In the present-day scenario of image-making and reception, one is not merely surrounded by, but rather exists in an inseparably networked environment of a proliferation of the virtual and mediatized worlds rendered omnipresent by technology. This condition, to me, seems to leave for the society a multiplicity of vectors, where individuals can choose any point of intersection between that multiplicity. Each individual therefore, can exist in multifarious identities and pseudo-identities; under various overlapping systems of representation; and in a relationship between persons and spaces marked by flux due to these overlaps. ‘Nature’, ‘real-time’, ‘space’, ‘image’, all acquire and moult meanings constantly, thereby displacing all axes for cognitive perception. It is in this displacement of axes that I situate my art-practice, where media, objects, and images are incessantly susceptible to instability.
Having been trained in sculpture within an academic milieu, I have always encountered an insistence on the ‘object-hood’ of art-works. This aspect seems to run pervasively through the commoditization of art in today’s time despite interventions of performance, digital and installation art. However, over a course of two years while I was pursuing my Masters Degree, my engagement shifted from exploring the intrinsic possibilities of the medium, the object and the image, to utilizing the surrounding space of display for my aesthetic expression. From there onwards, I have rarely confined my practice to creating objects, but instead focussed on the accretion of meanings that temporarily bind an art-object to its site of display and its context. This has led to my preoccupation with the idea of site-specificity as the only constant within an oeuvre of very diverse art-works, as well as the possibilities of allusions that one medium or object can bring.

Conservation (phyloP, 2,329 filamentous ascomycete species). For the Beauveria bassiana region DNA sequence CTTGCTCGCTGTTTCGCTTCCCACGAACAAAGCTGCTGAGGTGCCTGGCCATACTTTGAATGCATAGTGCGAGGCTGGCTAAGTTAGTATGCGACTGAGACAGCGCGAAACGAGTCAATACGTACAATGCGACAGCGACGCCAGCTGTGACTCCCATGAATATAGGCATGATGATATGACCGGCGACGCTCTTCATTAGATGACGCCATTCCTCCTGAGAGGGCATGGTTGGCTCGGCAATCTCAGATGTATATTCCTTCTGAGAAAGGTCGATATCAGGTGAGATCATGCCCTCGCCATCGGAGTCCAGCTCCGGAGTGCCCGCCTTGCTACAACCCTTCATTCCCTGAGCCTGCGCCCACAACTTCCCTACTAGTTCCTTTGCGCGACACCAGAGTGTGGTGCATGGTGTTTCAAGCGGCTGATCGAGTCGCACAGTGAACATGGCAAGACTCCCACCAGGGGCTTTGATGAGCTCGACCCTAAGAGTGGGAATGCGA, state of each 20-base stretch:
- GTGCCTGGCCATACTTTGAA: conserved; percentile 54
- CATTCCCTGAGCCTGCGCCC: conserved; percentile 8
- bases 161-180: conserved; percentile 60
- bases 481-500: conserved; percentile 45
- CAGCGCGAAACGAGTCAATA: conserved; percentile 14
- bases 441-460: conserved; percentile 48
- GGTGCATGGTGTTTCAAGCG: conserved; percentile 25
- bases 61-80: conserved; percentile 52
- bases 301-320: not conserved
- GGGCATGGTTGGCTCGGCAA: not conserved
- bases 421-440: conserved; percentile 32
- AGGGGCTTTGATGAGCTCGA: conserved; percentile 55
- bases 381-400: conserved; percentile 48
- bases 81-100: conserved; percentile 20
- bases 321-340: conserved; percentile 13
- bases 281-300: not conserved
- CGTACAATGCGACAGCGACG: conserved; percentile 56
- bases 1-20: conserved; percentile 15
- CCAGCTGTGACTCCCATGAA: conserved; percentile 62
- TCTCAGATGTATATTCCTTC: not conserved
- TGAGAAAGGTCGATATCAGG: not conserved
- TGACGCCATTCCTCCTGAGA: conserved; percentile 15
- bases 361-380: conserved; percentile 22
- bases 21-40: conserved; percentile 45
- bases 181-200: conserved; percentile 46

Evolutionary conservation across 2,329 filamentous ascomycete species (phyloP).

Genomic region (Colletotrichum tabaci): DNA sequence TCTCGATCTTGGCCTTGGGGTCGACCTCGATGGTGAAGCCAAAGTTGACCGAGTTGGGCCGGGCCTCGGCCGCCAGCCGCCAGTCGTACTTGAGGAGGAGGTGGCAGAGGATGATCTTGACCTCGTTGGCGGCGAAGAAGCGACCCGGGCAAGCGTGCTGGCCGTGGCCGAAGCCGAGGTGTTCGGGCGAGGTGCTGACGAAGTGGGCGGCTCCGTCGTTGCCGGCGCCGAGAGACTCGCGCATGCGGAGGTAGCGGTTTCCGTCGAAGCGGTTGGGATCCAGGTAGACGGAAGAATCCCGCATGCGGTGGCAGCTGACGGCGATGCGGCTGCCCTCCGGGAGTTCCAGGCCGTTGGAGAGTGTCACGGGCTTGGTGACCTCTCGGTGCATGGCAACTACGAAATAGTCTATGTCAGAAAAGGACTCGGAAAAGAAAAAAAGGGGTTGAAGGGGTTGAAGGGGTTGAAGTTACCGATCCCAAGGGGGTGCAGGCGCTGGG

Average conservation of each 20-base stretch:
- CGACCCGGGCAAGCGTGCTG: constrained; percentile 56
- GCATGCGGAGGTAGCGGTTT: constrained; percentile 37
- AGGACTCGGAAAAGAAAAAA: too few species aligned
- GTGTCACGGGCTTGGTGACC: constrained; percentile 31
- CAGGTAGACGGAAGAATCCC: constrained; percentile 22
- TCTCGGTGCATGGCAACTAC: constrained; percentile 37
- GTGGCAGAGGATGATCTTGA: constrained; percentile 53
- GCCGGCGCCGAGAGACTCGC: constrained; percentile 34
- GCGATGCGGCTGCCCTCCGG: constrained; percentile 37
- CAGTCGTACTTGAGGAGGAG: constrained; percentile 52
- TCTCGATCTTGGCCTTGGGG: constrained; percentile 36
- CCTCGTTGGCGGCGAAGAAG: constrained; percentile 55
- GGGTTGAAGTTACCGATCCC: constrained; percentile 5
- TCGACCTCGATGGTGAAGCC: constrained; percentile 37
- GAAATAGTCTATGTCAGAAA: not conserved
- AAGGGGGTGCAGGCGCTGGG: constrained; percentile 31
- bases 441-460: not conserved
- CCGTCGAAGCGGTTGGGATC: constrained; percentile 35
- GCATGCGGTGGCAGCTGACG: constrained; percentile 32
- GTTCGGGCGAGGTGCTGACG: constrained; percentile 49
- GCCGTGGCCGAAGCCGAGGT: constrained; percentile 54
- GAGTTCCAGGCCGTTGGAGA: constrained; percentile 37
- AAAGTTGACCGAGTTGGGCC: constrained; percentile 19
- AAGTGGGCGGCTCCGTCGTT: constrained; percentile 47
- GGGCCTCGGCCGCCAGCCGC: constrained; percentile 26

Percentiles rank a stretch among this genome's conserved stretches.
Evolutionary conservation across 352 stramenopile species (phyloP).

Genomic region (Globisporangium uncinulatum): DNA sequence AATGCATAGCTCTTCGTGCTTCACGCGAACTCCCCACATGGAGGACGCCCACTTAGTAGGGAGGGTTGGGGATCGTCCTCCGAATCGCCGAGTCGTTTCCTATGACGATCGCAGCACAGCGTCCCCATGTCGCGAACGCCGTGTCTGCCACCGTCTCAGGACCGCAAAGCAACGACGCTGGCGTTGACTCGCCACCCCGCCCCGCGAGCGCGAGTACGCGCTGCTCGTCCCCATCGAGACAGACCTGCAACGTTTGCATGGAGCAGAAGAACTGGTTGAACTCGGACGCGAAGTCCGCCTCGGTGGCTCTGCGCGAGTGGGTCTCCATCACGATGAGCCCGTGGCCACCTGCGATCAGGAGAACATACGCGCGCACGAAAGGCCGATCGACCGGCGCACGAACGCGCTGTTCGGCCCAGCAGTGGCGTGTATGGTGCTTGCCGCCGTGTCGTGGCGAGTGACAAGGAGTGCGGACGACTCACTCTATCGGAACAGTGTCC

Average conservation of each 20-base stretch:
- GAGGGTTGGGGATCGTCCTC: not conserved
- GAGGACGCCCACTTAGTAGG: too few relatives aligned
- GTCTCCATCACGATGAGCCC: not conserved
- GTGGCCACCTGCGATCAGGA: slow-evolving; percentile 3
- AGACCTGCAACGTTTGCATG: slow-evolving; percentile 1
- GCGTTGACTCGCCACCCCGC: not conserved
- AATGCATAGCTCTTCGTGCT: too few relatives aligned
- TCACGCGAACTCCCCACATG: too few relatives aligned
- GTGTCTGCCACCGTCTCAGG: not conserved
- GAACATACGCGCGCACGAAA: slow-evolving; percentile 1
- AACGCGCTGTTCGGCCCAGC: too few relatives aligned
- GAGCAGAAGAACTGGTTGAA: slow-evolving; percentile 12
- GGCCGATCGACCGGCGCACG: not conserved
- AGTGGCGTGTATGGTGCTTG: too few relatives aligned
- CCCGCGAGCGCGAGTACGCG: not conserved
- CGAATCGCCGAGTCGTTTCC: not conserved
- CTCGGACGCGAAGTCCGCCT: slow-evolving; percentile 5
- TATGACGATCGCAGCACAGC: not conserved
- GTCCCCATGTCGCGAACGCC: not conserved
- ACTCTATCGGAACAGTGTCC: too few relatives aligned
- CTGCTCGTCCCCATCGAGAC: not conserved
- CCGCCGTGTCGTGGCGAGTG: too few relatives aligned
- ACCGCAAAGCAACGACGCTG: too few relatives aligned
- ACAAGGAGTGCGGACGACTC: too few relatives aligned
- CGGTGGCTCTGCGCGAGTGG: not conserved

It is with the above-mentioned notions in mind that I pedestalize a rusted television set in ‘Live’. The television is perhaps the most ubiquitous source of our access to the world/globe today, especially with regard to middle-class India. The ‘live’ in the title refers to perceiving the object in actuality, and the mediated reality that the television begets in the form of live telecasts. On a similar note, ‘Real’ points to the aspect of spectacularity that pervades our everyday life, and the fact that the real can also be switched off and on, and may even fuse at any point. ‘Black on Black’ is a tribute to Malevich, in which I had tried to transfigure his ideals of suprematist abstraction back into the figurative. In this work, I tried to bring the question of culture and race, of self and ‘othering’ by inserting a life-size sculpture of myself, as if shrouded by ‘colour’. ‘Rusted Brain’ is a recent work that frames a typical text-book diagram, profile view, of a human brain that I made using rusted nails. The work employs sarcasm and ‘speaks’ about sarcasm, since the brain also resembles a speech-bubble against the white mount in the frame.
The aspect of displacing all the axes for cognitive perception, as mentioned earlier, thus becomes fundamental to my art-works, for it is not from the identification and interpretation of the object that meaning may be derived. Rather, it is from the dispersed contexts overriding the object that meanings may be read. Ellipsis has consequently been the most significant feature of my works, as I have attempted to engage the viewer’s mind and not the eye, by showing the interstices between an art-object and it’s surrounding. The locus of attention is yet retained by the presence of the art-object.